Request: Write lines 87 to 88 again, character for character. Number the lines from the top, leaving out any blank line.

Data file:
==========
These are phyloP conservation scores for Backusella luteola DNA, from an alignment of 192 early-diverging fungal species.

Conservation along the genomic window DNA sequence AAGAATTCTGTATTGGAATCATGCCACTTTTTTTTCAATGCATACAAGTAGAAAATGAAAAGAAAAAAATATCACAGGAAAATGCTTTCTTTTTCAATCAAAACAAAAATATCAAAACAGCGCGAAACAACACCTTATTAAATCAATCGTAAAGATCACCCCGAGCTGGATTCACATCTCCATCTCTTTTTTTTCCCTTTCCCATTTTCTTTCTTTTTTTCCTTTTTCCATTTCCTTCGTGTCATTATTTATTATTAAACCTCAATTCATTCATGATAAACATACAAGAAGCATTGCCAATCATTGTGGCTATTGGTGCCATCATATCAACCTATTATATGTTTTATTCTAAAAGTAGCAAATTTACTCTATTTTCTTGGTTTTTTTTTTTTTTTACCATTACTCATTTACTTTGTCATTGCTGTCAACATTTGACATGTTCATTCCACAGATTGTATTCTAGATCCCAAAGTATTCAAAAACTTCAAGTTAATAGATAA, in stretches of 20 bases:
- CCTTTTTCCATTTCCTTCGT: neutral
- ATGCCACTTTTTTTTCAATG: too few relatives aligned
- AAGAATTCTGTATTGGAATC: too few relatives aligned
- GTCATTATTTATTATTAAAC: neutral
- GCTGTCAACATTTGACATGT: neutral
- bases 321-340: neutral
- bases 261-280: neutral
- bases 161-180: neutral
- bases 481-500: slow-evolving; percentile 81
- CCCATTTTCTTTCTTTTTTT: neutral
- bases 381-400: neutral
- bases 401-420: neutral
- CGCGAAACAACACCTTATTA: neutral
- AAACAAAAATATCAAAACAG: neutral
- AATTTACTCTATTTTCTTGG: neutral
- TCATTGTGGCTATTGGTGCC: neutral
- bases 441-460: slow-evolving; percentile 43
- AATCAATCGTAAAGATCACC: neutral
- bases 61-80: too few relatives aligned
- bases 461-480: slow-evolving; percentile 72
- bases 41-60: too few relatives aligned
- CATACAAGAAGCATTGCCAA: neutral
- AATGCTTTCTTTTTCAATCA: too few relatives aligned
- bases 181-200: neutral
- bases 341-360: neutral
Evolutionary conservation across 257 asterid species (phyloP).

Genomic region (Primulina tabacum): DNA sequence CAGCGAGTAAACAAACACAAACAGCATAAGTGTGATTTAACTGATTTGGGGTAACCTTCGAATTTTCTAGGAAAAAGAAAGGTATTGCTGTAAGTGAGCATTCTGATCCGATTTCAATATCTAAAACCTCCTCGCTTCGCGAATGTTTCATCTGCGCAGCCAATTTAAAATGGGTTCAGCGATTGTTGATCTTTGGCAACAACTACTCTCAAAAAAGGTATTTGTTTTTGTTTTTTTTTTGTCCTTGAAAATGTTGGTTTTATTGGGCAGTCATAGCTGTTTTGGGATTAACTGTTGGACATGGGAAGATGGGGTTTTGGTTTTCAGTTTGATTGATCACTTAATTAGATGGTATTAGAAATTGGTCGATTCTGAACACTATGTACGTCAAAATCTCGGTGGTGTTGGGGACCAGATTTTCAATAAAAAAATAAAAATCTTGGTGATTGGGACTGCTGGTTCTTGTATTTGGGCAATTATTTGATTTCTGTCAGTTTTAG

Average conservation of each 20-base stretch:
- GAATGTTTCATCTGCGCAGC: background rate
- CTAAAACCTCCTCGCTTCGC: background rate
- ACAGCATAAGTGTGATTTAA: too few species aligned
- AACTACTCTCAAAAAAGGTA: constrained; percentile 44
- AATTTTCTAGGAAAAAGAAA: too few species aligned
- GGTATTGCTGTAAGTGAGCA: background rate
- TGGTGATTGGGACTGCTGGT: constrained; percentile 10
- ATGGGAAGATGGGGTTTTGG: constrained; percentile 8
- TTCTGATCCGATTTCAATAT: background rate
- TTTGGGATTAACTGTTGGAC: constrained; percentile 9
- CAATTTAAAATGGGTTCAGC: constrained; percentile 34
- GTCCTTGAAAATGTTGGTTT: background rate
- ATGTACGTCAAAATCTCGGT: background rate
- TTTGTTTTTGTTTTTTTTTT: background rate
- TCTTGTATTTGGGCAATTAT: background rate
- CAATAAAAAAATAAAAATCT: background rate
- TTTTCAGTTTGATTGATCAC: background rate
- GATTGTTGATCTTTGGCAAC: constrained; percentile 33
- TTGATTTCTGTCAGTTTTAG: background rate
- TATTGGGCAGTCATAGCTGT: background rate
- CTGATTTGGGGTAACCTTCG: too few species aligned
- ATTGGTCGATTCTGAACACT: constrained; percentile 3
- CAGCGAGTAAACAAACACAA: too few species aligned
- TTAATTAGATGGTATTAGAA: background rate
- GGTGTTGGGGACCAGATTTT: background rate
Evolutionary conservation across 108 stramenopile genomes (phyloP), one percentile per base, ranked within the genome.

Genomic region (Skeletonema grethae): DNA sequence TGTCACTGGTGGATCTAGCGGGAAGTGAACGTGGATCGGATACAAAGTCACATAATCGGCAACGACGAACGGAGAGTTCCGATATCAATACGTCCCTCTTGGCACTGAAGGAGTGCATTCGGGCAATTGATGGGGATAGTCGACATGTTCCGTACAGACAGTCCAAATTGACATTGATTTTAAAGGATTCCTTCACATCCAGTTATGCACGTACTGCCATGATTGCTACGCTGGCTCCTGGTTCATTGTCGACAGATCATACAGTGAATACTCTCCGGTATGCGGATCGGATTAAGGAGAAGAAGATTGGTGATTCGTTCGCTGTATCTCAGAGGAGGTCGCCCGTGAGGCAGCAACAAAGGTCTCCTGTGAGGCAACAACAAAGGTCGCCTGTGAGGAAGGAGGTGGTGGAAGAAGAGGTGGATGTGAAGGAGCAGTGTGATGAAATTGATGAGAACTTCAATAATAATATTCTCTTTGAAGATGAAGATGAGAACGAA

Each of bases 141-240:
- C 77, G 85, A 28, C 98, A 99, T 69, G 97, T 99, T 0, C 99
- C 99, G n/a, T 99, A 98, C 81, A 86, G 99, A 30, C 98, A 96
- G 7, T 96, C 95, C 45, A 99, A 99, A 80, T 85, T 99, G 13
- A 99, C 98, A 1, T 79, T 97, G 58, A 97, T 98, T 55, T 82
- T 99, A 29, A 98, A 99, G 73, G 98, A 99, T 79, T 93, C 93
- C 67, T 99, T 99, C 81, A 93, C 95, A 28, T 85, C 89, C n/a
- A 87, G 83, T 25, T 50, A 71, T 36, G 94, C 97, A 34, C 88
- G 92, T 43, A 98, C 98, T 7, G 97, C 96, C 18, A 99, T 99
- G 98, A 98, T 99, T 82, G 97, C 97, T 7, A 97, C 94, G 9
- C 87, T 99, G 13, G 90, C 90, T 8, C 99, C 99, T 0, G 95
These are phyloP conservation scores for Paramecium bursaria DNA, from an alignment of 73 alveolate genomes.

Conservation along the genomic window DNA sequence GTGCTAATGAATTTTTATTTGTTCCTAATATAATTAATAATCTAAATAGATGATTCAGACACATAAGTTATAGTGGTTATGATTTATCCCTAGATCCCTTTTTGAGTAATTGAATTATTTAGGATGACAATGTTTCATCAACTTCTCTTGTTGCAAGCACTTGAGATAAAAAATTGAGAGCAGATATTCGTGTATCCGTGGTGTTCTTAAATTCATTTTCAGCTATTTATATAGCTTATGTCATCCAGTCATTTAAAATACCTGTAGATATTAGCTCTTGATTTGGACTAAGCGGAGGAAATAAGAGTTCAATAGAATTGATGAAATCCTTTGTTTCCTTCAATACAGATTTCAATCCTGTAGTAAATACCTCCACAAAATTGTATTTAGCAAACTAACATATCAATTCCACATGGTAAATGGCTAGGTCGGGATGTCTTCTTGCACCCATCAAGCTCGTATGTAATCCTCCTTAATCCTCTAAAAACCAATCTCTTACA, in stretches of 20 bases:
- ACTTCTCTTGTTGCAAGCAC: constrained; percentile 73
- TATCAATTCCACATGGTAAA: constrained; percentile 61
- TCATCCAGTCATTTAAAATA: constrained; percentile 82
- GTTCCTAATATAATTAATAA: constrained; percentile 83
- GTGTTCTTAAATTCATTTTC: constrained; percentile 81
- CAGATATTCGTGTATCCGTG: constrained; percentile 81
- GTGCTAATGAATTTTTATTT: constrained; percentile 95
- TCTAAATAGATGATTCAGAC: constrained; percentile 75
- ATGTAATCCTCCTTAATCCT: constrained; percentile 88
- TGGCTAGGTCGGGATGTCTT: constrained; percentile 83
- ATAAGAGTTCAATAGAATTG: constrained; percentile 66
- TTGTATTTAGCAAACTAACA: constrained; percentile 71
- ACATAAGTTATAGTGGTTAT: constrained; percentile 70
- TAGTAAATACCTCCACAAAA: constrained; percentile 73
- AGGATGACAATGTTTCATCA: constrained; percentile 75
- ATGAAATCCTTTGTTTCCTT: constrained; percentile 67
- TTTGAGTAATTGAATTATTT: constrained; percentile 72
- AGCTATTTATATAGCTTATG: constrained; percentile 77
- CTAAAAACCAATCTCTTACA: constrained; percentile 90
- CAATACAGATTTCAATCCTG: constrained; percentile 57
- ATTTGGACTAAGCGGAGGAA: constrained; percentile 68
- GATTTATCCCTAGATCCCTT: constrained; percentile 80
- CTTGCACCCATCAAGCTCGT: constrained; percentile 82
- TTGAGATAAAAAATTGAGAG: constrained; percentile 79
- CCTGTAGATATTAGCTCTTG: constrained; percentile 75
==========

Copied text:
- TTTGAGTAATTGAATTATTT: constrained; percentile 72
- AGCTATTTATATAGCTTATG: constrained; percentile 77